The geopolitical tentpoles of Oda’s world aren’t the only thing holding steady. At this point, Oda has securely defined his sets of powers, such that both new and old enemies all fit within a coherent hierarchy of menace. This, too, took Oda some time to hammer out; early Devil Fruits possess a wildness of application that he’d eventually pull back on a bit — physical strength wasn’t clearly defined, either. 


One Piece


As with all of Oda’s talents, he refined his application of powers rigorously, eventually coming up with the Haki system. The Haki system explains away early deviations from the power system like Eniru’s inexplicable abilities, while also providing an answer to the heretofore unsolvable issue of logia powers. Through Haki, One Piece has provided an avenue for all of its combat-inclined heroes to slowly improve themselves without invalidating the abilities of others by outright out-leveling them. With the flexibility of devil fruits tethered to the reliability of Haki, Oda is able to scale his action without dwarfing the significance of the less powerful characters.


Tactic Three: Non-Combat Conflict


This consistency of action is supplemented by another of One Piece’s strengths, its knack for maintaining non-combat-oriented conflicts for all of the show’s secondary characters to meaningfully engage in. I previously scratched at this strength while discussing One Piece as a tabletop game, but it applies equally well to One Piece’s gracefulness of scaling. By providing conflicts where outright combat isn’t the solution, One Piece is able to maintain the significance of characters like the roguish Nami or tough-talking Usopp, giving them challenges where they can genuinely strut their stuff, rather than just cheer on the sidelines for the toughest guy in the room.


One Piece


This focus on complex, nonlinear conflicts has an obvious secondary benefit: it’s way more interesting than a series of outright fight scenes. A world where every conflict ultimately resolves through two tough guys fighting each other is a boring world; the world of One Piece is far more complex than that, a world where a key act of subterfuge or betrayal or a fiendish plan involving a multi-island drug supply line can be the difference between victory and defeat. Through embracing non-combat-oriented conflicts, One Piece is able to draw on a far wider array of genre influences than its contemporaries, elevating its drama in the process.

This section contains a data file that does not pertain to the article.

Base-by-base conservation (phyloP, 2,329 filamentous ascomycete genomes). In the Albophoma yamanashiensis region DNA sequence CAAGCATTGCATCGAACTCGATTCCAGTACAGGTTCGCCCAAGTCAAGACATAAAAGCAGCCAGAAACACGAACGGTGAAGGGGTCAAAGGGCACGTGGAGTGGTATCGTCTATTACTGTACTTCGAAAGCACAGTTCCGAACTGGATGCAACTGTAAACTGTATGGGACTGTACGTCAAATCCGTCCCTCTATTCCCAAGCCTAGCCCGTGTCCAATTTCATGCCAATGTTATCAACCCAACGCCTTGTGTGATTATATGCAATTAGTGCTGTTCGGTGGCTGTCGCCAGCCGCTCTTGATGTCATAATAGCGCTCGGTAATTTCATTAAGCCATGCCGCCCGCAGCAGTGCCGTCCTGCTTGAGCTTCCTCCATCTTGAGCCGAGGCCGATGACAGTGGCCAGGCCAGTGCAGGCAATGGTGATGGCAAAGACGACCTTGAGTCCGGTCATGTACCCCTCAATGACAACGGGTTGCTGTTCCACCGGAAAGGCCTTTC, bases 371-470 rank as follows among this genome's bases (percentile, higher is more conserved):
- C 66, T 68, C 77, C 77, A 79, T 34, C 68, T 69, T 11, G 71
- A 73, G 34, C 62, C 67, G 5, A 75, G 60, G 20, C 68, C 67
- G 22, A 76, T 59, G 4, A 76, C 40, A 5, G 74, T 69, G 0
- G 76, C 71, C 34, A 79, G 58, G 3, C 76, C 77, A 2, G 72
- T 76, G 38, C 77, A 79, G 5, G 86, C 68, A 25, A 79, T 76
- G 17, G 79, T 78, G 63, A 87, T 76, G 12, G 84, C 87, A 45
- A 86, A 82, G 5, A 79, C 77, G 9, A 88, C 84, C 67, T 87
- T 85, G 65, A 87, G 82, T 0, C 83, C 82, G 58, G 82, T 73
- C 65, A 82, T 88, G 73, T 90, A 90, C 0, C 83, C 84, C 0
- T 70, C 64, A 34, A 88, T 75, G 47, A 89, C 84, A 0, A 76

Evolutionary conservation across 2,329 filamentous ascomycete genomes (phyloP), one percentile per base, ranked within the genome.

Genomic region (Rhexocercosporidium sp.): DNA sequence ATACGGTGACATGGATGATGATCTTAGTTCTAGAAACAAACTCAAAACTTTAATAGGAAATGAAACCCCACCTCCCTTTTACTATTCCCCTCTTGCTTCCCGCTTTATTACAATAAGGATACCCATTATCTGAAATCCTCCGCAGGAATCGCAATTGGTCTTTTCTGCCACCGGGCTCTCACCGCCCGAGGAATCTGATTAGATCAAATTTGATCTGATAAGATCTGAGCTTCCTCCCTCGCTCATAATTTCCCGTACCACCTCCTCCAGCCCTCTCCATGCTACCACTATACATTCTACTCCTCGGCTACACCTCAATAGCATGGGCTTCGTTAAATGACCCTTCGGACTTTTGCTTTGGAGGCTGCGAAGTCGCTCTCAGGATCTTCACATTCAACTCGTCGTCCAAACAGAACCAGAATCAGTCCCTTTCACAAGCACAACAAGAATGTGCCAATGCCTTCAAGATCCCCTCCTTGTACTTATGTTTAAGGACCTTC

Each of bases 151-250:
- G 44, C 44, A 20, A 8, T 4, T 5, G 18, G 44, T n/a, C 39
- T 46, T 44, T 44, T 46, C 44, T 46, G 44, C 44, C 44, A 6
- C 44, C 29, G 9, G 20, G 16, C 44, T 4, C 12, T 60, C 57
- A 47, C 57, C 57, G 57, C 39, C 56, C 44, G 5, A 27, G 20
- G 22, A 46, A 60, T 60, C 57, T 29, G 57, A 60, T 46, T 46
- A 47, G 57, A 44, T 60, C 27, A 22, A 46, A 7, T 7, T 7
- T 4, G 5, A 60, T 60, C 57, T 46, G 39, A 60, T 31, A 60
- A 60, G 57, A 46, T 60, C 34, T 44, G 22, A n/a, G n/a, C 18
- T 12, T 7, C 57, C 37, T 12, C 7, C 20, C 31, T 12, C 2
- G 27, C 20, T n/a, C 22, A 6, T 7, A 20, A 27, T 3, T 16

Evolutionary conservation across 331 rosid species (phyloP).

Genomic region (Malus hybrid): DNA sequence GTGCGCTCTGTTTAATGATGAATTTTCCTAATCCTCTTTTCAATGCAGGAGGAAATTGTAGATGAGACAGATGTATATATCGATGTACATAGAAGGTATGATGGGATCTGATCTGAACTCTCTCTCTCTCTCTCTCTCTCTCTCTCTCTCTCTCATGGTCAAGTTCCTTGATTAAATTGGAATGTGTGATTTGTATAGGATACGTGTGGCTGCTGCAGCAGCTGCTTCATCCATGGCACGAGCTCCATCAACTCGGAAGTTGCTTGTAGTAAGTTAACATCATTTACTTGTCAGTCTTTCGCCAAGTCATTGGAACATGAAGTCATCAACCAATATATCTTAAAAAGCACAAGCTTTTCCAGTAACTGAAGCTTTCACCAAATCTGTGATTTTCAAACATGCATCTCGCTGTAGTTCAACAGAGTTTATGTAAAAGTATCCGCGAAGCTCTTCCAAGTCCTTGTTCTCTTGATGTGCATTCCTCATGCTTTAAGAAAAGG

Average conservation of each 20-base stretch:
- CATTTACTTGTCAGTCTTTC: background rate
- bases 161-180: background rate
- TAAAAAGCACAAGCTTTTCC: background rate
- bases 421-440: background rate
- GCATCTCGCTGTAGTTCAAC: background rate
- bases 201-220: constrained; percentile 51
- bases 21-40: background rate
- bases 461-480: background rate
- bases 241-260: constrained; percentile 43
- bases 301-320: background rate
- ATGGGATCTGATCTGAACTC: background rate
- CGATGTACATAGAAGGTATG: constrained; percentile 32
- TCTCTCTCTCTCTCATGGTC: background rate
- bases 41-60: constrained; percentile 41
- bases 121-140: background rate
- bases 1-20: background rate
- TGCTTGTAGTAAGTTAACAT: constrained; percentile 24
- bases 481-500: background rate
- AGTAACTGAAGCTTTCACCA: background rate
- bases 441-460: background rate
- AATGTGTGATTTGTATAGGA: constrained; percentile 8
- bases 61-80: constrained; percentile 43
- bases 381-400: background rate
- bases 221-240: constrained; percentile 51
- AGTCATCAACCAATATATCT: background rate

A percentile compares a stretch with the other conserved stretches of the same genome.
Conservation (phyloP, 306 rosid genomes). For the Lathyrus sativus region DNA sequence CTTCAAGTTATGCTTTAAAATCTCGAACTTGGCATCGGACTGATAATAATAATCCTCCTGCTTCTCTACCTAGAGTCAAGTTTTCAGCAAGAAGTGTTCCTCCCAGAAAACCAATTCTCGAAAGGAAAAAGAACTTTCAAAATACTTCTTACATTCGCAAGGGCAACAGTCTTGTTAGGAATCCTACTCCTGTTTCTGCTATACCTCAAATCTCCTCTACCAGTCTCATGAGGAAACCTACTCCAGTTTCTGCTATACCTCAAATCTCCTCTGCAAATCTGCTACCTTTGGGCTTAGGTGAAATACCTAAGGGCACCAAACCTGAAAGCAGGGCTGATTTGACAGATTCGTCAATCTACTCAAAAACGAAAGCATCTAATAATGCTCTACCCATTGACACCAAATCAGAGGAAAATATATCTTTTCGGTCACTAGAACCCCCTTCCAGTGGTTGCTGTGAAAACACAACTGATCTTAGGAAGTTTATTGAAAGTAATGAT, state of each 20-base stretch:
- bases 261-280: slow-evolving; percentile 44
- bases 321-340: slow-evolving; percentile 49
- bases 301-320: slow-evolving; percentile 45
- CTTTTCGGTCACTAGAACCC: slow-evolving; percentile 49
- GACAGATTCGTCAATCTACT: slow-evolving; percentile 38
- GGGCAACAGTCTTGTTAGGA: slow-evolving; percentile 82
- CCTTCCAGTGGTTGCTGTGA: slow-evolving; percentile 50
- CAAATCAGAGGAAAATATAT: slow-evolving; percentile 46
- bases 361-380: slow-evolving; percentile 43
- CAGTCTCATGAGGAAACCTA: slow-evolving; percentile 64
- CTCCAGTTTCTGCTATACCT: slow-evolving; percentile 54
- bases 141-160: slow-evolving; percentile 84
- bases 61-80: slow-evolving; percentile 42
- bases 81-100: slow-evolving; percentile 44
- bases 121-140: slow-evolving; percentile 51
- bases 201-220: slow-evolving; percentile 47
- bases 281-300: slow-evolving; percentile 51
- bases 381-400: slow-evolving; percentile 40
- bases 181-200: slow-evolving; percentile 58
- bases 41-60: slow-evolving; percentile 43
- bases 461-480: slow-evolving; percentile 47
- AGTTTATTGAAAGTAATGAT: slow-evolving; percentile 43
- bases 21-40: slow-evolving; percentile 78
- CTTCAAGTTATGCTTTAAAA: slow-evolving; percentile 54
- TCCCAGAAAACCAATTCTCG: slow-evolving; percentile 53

Tactic Four: Big World, Small Stories


All that said, it’s undeniable that Luffy and his opponents have grown to be fairly titanic figures, with their battles frequently reshaping entire cities or islands. With fights of such staggering scale, it can be easy to lose sight of what our heroes are actually fighting for. “The fate of the world” is a distant, emotionally barren concept; for us to care about these battles in an emotional sense, we must have specific people to care about and a sense of what this conflict means for them. Oda has taken care to ground his larger conflicts in individual human stories, keeping our perspective closely tethered to conditions on the ground.


One Piece


In One Piece, the personal human stories are never forgotten, with each new arc being swiftly contextualized by the specific stories of its culture and people. Alabasta is not just some desert vista; it is the home of Vivi, someone we have come to care about. Punk Hazard is not purely the political pawn of Caesar and Doflamingo; its terror is given a human face through Brownbeard and the children, those who trusted in and were betrayed by its masters. And Wano, an arc culminating in a battle for the New World at large, is not just some new battle arena; it is the ancestral home of the Akazaya, a place so corrupted by commercial exploitation that a girl like Tomo can’t even find a bowl of rice.


As with Oda’s other tactics, this generally good habit of storytelling also results in other benefits. These sequences of getting to know the populace are frequently their own reward, reveling in that distinctly One Piece-ian appeal of exploring some distinctive new island. Through these stories, we come to love these islands and their people — and thus, when a threat to them emerges, we feel personally invested in their survival. As a result, each new challenge isn’t just another arbitrary threat in a line of such threats, it’s a clear danger to people we’ve come to care about, expressing its malevolence in unique ways. By maintaining a focus on the individual lives that are impacted by One Piece’s major players, Oda never loses the human element of his larger-than-life conflicts.


One Piece


I have gone on for far too long at this point, yet have still only scratched the surface of Oda’s mastery of dramatic scale. Simply getting an audience to care about your characters in the first place is a difficult feat. That Oda has maintained One Piece’s emotional pull this long is a testament to his skill as a narrative architect and his understanding of drama’s emotional fundamentals. Oda has proven he’s capable of keeping this story’s heart alive all the way to the finish line; I have no idea how he’ll do it, but I can’t wait to find out.




Nick Creamer has been writing about cartoons for too many years now and is always ready to cry about Madoka. You can find more of his work at his blog Wrong Every Time, or follow him on Twitter.


Do you love writing? Do you love anime? If you have an idea for a features story, pitch it to Crunchyroll Features!